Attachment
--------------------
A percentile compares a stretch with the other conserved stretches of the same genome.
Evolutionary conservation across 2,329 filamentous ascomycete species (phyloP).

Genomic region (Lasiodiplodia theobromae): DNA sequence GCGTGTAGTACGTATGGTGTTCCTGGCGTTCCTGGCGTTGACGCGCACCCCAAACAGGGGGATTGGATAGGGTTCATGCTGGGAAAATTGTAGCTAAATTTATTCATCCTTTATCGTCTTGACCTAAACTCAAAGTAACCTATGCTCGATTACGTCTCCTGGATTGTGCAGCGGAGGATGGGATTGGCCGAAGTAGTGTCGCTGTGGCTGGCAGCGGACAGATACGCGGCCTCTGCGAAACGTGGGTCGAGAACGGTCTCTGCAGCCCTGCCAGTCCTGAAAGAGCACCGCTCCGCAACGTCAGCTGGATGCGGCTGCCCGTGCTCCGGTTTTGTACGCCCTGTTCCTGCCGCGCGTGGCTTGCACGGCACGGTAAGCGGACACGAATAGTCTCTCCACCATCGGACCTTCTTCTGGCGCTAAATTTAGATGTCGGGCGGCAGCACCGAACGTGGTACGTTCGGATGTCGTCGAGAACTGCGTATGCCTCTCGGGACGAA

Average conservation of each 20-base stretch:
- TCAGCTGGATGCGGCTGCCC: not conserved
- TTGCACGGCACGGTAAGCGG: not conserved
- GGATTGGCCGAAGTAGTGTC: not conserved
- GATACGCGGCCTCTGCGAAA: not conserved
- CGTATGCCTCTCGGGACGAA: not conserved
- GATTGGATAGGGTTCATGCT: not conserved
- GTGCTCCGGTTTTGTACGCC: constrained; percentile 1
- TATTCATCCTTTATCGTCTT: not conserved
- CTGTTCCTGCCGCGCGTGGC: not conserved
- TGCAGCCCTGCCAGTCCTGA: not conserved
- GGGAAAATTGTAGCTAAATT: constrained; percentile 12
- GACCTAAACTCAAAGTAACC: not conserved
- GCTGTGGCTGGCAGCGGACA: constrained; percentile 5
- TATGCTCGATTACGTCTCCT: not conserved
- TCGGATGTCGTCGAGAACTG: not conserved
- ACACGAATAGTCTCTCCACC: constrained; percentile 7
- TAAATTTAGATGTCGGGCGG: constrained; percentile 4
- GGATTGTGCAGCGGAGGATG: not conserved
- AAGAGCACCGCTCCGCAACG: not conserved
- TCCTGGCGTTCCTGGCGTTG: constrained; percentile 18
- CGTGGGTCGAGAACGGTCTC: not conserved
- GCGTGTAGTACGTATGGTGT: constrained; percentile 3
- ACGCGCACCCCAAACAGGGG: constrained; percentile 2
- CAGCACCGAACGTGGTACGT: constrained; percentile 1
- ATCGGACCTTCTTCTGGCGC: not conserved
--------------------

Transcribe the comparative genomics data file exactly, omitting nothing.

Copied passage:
A percentile compares a stretch with the other conserved stretches of the same genome.
Evolutionary conservation across 2,329 filamentous ascomycete species (phyloP).

Genomic region (Lasiodiplodia theobromae): DNA sequence GCGTGTAGTACGTATGGTGTTCCTGGCGTTCCTGGCGTTGACGCGCACCCCAAACAGGGGGATTGGATAGGGTTCATGCTGGGAAAATTGTAGCTAAATTTATTCATCCTTTATCGTCTTGACCTAAACTCAAAGTAACCTATGCTCGATTACGTCTCCTGGATTGTGCAGCGGAGGATGGGATTGGCCGAAGTAGTGTCGCTGTGGCTGGCAGCGGACAGATACGCGGCCTCTGCGAAACGTGGGTCGAGAACGGTCTCTGCAGCCCTGCCAGTCCTGAAAGAGCACCGCTCCGCAACGTCAGCTGGATGCGGCTGCCCGTGCTCCGGTTTTGTACGCCCTGTTCCTGCCGCGCGTGGCTTGCACGGCACGGTAAGCGGACACGAATAGTCTCTCCACCATCGGACCTTCTTCTGGCGCTAAATTTAGATGTCGGGCGGCAGCACCGAACGTGGTACGTTCGGATGTCGTCGAGAACTGCGTATGCCTCTCGGGACGAA

Average conservation of each 20-base stretch:
- TCAGCTGGATGCGGCTGCCC: not conserved
- TTGCACGGCACGGTAAGCGG: not conserved
- GGATTGGCCGAAGTAGTGTC: not conserved
- GATACGCGGCCTCTGCGAAA: not conserved
- CGTATGCCTCTCGGGACGAA: not conserved
- GATTGGATAGGGTTCATGCT: not conserved
- GTGCTCCGGTTTTGTACGCC: constrained; percentile 1
- TATTCATCCTTTATCGTCTT: not conserved
- CTGTTCCTGCCGCGCGTGGC: not conserved
- TGCAGCCCTGCCAGTCCTGA: not conserved
- GGGAAAATTGTAGCTAAATT: constrained; percentile 12
- GACCTAAACTCAAAGTAACC: not conserved
- GCTGTGGCTGGCAGCGGACA: constrained; percentile 5
- TATGCTCGATTACGTCTCCT: not conserved
- TCGGATGTCGTCGAGAACTG: not conserved
- ACACGAATAGTCTCTCCACC: constrained; percentile 7
- TAAATTTAGATGTCGGGCGG: constrained; percentile 4
- GGATTGTGCAGCGGAGGATG: not conserved
- AAGAGCACCGCTCCGCAACG: not conserved
- TCCTGGCGTTCCTGGCGTTG: constrained; percentile 18
- CGTGGGTCGAGAACGGTCTC: not conserved
- GCGTGTAGTACGTATGGTGT: constrained; percentile 3
- ACGCGCACCCCAAACAGGGG: constrained; percentile 2
- CAGCACCGAACGTGGTACGT: constrained; percentile 1
- ATCGGACCTTCTTCTGGCGC: not conserved